What does sexual recovery after prostate cancer surgery look like?

Although each patient’s postoperative journey is individual, sexuality is more than just having and maintaining erections. TrueNTH Sexual Recovery Intervention is an online, tailored interactive program to support men and their partners on their journey toward sexual recovery after prostate cancer treatment.  It was developed by funding from the Movember Foundation and is designed to help patients understand key points in the journey and provide ideas for how to work on sexual recovery alone or with a partner. Register to find out more about what you can do to address this common issue.

The TrueNTH Sexual Recovery Program can help several ways:

  • Supports couples in staying sexually connected before, during, and after prostate cancer treatment
  • Encourages rehabilitation to improve sexual function
  • Improves communication about sexual issues to promote satisfying sexual relationships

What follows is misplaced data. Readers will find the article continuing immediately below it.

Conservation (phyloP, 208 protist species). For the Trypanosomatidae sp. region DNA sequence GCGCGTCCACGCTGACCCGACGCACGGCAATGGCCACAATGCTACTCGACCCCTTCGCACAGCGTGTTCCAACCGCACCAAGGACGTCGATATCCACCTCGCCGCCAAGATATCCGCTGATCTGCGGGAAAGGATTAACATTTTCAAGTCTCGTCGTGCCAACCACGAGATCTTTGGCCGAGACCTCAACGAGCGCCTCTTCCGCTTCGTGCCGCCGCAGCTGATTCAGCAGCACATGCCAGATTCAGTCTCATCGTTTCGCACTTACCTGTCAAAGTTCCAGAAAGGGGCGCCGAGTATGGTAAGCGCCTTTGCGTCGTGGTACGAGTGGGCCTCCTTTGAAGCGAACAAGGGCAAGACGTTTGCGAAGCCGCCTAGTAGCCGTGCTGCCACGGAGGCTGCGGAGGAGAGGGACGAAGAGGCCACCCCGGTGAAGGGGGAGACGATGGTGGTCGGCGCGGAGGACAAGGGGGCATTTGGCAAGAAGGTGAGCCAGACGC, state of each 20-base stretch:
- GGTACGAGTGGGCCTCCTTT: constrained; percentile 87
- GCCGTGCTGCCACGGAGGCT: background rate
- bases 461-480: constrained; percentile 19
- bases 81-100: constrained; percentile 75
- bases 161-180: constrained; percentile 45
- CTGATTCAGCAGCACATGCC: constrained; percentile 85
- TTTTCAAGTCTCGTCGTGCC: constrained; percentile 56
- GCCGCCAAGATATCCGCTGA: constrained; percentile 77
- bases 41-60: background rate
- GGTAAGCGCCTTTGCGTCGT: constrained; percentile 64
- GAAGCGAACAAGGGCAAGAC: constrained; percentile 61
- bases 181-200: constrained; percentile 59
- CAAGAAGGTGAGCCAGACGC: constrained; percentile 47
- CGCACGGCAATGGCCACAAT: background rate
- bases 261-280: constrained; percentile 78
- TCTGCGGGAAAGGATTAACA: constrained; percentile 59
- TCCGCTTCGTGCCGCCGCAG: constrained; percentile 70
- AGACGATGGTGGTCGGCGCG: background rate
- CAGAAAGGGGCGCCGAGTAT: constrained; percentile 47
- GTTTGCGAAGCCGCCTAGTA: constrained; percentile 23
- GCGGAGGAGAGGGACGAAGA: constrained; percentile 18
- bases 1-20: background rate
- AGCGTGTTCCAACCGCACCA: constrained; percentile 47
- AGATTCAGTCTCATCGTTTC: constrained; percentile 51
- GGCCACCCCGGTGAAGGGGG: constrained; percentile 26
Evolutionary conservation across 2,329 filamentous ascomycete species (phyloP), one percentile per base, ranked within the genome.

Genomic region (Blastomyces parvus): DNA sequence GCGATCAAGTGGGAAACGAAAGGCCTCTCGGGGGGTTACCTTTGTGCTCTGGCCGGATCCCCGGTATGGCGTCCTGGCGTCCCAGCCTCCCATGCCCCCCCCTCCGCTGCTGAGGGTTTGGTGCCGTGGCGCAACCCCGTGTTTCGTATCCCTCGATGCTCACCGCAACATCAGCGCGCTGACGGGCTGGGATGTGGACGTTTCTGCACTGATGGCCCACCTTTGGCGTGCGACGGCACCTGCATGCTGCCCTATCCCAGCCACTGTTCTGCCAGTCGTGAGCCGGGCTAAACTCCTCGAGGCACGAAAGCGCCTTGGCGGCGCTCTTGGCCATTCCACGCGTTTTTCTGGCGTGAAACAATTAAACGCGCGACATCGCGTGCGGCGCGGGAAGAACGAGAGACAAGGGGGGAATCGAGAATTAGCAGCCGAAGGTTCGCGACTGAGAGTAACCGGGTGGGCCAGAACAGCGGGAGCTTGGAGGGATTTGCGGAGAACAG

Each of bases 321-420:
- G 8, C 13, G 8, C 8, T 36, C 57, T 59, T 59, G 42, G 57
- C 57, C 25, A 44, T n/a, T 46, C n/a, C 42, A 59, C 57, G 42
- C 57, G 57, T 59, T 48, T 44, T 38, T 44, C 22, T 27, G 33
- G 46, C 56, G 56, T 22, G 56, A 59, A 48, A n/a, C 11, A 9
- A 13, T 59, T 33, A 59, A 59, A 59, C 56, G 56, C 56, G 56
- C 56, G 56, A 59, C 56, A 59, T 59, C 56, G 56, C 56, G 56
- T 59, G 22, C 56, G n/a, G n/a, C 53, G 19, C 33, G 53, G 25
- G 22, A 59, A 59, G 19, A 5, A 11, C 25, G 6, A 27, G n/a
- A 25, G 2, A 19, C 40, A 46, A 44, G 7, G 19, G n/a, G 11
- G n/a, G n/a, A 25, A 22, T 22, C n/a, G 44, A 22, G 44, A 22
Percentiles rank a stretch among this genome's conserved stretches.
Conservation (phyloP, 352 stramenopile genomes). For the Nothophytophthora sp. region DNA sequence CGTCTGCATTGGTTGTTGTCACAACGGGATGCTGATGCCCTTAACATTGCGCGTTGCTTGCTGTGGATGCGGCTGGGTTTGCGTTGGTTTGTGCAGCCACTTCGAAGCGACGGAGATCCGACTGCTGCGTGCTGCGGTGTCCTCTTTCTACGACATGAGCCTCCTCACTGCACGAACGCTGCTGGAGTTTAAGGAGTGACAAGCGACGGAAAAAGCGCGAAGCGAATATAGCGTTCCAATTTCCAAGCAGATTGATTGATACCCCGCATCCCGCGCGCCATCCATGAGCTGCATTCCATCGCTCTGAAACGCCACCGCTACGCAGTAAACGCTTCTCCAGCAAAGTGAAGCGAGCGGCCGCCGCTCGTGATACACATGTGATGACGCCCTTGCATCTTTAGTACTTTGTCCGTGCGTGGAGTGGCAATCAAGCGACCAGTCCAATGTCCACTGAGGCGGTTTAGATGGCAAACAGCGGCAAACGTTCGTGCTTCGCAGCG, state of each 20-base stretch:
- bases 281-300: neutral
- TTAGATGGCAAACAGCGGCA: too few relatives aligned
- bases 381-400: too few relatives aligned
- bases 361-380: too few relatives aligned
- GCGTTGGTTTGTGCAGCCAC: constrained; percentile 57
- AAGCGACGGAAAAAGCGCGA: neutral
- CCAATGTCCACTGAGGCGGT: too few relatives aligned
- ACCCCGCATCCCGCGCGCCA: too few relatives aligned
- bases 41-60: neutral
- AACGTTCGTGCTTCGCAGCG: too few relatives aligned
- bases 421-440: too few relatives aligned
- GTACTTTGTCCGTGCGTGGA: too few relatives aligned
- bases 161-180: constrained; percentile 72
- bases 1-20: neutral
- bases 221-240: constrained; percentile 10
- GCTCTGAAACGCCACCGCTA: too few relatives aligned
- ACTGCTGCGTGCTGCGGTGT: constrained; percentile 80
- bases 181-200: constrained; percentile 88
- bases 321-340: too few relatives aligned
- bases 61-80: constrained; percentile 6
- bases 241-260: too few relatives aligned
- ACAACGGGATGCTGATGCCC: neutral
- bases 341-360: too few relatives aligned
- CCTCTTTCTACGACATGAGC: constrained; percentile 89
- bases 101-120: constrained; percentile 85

Radiation Therapy

Radiation therapy uses high-energy beams to kill or slow the growth of cancer cells. Radiation may be a good option for men whose: cancer is only in the prostate, cancer has spread outside of the prostate and is using hormone therapyhad their prostate removed but are at risk for it returning, prostate cancer has returned, or who has advanced prostate cancer and wish to reduce symptoms.


  • No surgery
  • Less invasive
  • Effective for early-stage prostate cancer


  • Main side effect is incontinence and bowel problems (additional side effects are listed below)
  • Fatigue/Tiredness

Side Effect:

  • Incontinence
  • Bowel Problems
  • Erectile Dysfunction
  • If radiation and hormone therapy are used together the following side effects can occur:
    • Loss of sex drive, hot flashes, weight gain, feeling tired, decreased bone thickness, and depression
    • Once hormone therapy is stopped, they most often go away

Types of Radiation Therapy